Home > Bach > Bach’s Christmas Oratorio – Recorded Live at Sts. Peter and Paul Church in Weimar, Germany

Bach’s Christmas Oratorio – Recorded Live at Sts. Peter and Paul Church in Weimar, Germany

December 23rd, 2012
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One of but many wonderful things about this recording is that it was done in St. Peter and Paul Church in Weimar, Germany, and you have a beautiful view of the magnificent Cranach altar painting throughout. Enjoy! You can find the rest of the parts on YouTube.

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Categories: Bach
  1. Bill Wingfield
    December 20th, 2011 at 14:55 | #1

    This is a superb production. The performers are outstanding. The conductor lets the music speak. The filming, editing, and sound are remarkable. To hear Bach done so well in such a beautiful church is a feast for the eyes and ears. It doesn’t get much better than this. Thank you for an early Christmas gift, Rev. McCain.

  2. December 20th, 2011 at 19:50 | #2

    This is wonderful, what I’ve seen and heard of it. Alas, streaming video is not allowed at work, so I’ll finish seeing it at home. So cool to see t hat Cranach painting over the altar in a real church filled with real people after admiring it for so long on your blog header. I wish more Lutheran churches looked like that on this side of the pond.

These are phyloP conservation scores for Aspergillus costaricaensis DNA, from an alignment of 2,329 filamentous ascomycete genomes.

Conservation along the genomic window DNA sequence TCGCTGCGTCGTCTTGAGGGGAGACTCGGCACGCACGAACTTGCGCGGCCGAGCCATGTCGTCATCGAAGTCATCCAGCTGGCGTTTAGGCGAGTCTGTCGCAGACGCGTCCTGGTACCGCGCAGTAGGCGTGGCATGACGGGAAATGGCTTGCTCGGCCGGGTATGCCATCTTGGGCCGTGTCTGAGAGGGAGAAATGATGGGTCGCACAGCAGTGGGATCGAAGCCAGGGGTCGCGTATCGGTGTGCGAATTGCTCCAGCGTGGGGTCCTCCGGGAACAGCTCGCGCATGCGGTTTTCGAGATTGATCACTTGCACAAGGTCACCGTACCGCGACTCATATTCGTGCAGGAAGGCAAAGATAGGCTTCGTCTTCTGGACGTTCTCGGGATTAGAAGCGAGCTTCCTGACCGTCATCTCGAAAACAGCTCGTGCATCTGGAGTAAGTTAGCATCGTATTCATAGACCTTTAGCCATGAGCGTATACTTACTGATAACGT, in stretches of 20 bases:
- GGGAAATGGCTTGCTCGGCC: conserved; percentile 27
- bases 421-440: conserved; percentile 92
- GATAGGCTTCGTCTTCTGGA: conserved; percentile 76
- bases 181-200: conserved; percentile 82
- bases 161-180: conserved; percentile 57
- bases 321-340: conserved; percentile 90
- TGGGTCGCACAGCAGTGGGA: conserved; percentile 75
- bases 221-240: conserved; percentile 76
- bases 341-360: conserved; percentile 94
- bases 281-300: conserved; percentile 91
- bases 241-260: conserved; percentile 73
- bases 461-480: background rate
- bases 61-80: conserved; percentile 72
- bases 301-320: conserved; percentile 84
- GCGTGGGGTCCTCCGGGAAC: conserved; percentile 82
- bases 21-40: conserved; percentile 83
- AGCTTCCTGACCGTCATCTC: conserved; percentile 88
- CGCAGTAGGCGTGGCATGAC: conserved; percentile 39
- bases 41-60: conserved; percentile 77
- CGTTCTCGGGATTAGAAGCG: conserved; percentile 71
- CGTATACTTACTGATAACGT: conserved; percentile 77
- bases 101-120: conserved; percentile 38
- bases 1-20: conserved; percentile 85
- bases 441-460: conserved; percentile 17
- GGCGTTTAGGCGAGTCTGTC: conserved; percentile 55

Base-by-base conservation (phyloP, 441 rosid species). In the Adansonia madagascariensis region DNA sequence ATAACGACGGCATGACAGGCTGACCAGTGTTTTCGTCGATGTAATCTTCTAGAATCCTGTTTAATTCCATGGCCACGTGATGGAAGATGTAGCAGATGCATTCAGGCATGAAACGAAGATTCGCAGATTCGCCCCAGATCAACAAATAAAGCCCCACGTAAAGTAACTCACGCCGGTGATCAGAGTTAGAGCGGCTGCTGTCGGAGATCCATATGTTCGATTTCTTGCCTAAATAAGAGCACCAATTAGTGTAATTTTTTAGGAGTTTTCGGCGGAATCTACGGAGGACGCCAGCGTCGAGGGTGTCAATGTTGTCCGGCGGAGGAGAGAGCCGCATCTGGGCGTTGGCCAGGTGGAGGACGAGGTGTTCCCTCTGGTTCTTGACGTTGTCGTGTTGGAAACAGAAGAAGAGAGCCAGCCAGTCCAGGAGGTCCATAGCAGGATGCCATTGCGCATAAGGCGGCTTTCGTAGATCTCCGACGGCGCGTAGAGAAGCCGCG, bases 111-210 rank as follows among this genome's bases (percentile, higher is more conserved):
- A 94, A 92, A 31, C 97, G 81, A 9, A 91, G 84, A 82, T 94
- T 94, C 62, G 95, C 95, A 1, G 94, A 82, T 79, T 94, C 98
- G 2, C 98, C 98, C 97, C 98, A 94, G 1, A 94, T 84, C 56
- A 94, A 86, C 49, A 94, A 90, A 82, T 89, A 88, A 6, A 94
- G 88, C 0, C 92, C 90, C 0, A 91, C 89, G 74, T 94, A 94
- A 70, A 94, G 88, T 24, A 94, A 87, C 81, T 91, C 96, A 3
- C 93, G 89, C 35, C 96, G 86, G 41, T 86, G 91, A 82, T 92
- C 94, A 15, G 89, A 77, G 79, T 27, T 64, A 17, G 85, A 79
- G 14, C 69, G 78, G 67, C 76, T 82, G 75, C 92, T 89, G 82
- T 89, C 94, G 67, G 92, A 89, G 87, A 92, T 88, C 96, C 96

3. Jonathan Rupprecht
    December 20th, 2011 at 21:26 | #3

    Paul, thanks so much for this rich treat! Truly inspiring! If only more people could get to appreciate this type of solid, quality, enriching, uplifting worship material instead of settling for “CCM”!

    Again, many thanks!

  4. Eric Forss
    December 21st, 2011 at 07:27 | #4

    Do you know if and where copies of this recording can be purchased?

  5. Peter Sovitzky
    December 21st, 2011 at 07:34 | #5

    One reason people do settle for CCM is it is EASY!!! As a professional singer (who actually sang this 1st part of the Christmas Oratorio with the Indianapolis Symphony Orchestra a few years back) you have to realize how much money you need to perform music of this sort well. You need real musicians to do this stuff. Some churches can sort of pull off some Bach at times, but it is tough…you WILL need professional instrumentalists to do this stuff justice. That is the shame, I think…so many churches go for the CCM junk because it is easy…they can just get folks from the congregation that play guitar or whatever and you can make it sound half way decent (as far as that banal music is concerned).
    I wish more churches saw true music as a priority and spent money on it accordingly.

  6. Michial
    December 21st, 2011 at 16:05 | #6

    @Eric Forss
    This is done by Sir John Eliot Gardiner if I am not mistaken. Go to amazon and type that in. He is by far my favorite conductor. He’s the John Rutter of conducting.

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